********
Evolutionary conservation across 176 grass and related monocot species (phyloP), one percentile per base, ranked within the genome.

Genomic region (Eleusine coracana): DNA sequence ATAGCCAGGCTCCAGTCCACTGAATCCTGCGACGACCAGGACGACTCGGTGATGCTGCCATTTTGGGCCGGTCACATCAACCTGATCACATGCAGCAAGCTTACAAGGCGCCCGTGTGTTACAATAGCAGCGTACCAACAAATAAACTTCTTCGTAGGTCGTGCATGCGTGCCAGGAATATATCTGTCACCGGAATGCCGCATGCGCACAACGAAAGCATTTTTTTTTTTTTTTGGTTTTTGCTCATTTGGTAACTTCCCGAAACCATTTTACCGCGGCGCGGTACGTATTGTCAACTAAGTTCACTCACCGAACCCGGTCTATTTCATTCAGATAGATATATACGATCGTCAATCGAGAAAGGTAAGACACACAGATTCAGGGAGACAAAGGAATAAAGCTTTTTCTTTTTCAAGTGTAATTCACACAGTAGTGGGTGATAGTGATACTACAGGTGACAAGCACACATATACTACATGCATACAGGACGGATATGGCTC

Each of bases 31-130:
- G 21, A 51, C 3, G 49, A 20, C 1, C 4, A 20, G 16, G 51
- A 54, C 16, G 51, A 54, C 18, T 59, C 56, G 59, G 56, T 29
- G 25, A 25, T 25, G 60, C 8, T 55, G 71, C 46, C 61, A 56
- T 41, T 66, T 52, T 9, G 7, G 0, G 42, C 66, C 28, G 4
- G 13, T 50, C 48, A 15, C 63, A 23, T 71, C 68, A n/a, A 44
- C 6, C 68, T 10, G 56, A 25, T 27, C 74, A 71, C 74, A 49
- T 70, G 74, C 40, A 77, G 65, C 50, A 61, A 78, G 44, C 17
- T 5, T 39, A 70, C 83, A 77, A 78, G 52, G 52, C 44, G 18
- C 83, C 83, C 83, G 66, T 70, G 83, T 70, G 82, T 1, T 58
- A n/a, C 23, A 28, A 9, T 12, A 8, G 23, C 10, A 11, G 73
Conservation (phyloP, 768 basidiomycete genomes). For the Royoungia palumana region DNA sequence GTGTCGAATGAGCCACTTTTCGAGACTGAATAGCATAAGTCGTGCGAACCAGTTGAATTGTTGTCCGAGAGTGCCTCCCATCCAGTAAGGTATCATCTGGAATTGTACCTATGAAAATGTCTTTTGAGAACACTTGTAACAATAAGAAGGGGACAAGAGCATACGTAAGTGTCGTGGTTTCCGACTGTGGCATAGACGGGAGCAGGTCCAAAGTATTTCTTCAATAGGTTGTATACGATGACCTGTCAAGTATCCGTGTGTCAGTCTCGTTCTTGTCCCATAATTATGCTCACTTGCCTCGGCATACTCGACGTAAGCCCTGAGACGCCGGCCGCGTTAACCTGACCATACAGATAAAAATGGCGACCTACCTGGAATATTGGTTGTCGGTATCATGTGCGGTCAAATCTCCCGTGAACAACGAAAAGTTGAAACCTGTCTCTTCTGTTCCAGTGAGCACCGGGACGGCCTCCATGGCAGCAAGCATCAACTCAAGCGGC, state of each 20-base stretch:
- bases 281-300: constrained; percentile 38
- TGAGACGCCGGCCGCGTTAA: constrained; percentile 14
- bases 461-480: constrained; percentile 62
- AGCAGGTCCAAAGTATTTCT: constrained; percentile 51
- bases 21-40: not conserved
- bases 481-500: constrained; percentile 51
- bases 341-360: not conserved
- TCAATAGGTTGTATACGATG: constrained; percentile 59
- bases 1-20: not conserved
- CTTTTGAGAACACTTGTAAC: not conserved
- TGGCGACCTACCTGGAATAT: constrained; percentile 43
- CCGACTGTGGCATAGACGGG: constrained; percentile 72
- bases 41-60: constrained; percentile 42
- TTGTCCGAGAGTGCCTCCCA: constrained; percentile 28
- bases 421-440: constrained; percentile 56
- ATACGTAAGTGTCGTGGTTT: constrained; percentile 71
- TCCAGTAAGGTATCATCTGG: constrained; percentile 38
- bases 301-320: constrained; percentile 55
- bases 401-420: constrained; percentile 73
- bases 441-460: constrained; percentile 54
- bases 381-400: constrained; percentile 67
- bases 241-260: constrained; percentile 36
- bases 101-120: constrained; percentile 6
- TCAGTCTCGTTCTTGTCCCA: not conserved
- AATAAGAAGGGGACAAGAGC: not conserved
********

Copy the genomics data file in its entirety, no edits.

Evolutionary conservation across 176 grass and related monocot species (phyloP), one percentile per base, ranked within the genome.

Genomic region (Eleusine coracana): DNA sequence ATAGCCAGGCTCCAGTCCACTGAATCCTGCGACGACCAGGACGACTCGGTGATGCTGCCATTTTGGGCCGGTCACATCAACCTGATCACATGCAGCAAGCTTACAAGGCGCCCGTGTGTTACAATAGCAGCGTACCAACAAATAAACTTCTTCGTAGGTCGTGCATGCGTGCCAGGAATATATCTGTCACCGGAATGCCGCATGCGCACAACGAAAGCATTTTTTTTTTTTTTTGGTTTTTGCTCATTTGGTAACTTCCCGAAACCATTTTACCGCGGCGCGGTACGTATTGTCAACTAAGTTCACTCACCGAACCCGGTCTATTTCATTCAGATAGATATATACGATCGTCAATCGAGAAAGGTAAGACACACAGATTCAGGGAGACAAAGGAATAAAGCTTTTTCTTTTTCAAGTGTAATTCACACAGTAGTGGGTGATAGTGATACTACAGGTGACAAGCACACATATACTACATGCATACAGGACGGATATGGCTC

Each of bases 31-130:
- G 21, A 51, C 3, G 49, A 20, C 1, C 4, A 20, G 16, G 51
- A 54, C 16, G 51, A 54, C 18, T 59, C 56, G 59, G 56, T 29
- G 25, A 25, T 25, G 60, C 8, T 55, G 71, C 46, C 61, A 56
- T 41, T 66, T 52, T 9, G 7, G 0, G 42, C 66, C 28, G 4
- G 13, T 50, C 48, A 15, C 63, A 23, T 71, C 68, A n/a, A 44
- C 6, C 68, T 10, G 56, A 25, T 27, C 74, A 71, C 74, A 49
- T 70, G 74, C 40, A 77, G 65, C 50, A 61, A 78, G 44, C 17
- T 5, T 39, A 70, C 83, A 77, A 78, G 52, G 52, C 44, G 18
- C 83, C 83, C 83, G 66, T 70, G 83, T 70, G 82, T 1, T 58
- A n/a, C 23, A 28, A 9, T 12, A 8, G 23, C 10, A 11, G 73
Conservation (phyloP, 768 basidiomycete genomes). For the Royoungia palumana region DNA sequence GTGTCGAATGAGCCACTTTTCGAGACTGAATAGCATAAGTCGTGCGAACCAGTTGAATTGTTGTCCGAGAGTGCCTCCCATCCAGTAAGGTATCATCTGGAATTGTACCTATGAAAATGTCTTTTGAGAACACTTGTAACAATAAGAAGGGGACAAGAGCATACGTAAGTGTCGTGGTTTCCGACTGTGGCATAGACGGGAGCAGGTCCAAAGTATTTCTTCAATAGGTTGTATACGATGACCTGTCAAGTATCCGTGTGTCAGTCTCGTTCTTGTCCCATAATTATGCTCACTTGCCTCGGCATACTCGACGTAAGCCCTGAGACGCCGGCCGCGTTAACCTGACCATACAGATAAAAATGGCGACCTACCTGGAATATTGGTTGTCGGTATCATGTGCGGTCAAATCTCCCGTGAACAACGAAAAGTTGAAACCTGTCTCTTCTGTTCCAGTGAGCACCGGGACGGCCTCCATGGCAGCAAGCATCAACTCAAGCGGC, state of each 20-base stretch:
- bases 281-300: constrained; percentile 38
- TGAGACGCCGGCCGCGTTAA: constrained; percentile 14
- bases 461-480: constrained; percentile 62
- AGCAGGTCCAAAGTATTTCT: constrained; percentile 51
- bases 21-40: not conserved
- bases 481-500: constrained; percentile 51
- bases 341-360: not conserved
- TCAATAGGTTGTATACGATG: constrained; percentile 59
- bases 1-20: not conserved
- CTTTTGAGAACACTTGTAAC: not conserved
- TGGCGACCTACCTGGAATAT: constrained; percentile 43
- CCGACTGTGGCATAGACGGG: constrained; percentile 72
- bases 41-60: constrained; percentile 42
- TTGTCCGAGAGTGCCTCCCA: constrained; percentile 28
- bases 421-440: constrained; percentile 56
- ATACGTAAGTGTCGTGGTTT: constrained; percentile 71
- TCCAGTAAGGTATCATCTGG: constrained; percentile 38
- bases 301-320: constrained; percentile 55
- bases 401-420: constrained; percentile 73
- bases 441-460: constrained; percentile 54
- bases 381-400: constrained; percentile 67
- bases 241-260: constrained; percentile 36
- bases 101-120: constrained; percentile 6
- TCAGTCTCGTTCTTGTCCCA: not conserved
- AATAAGAAGGGGACAAGAGC: not conserved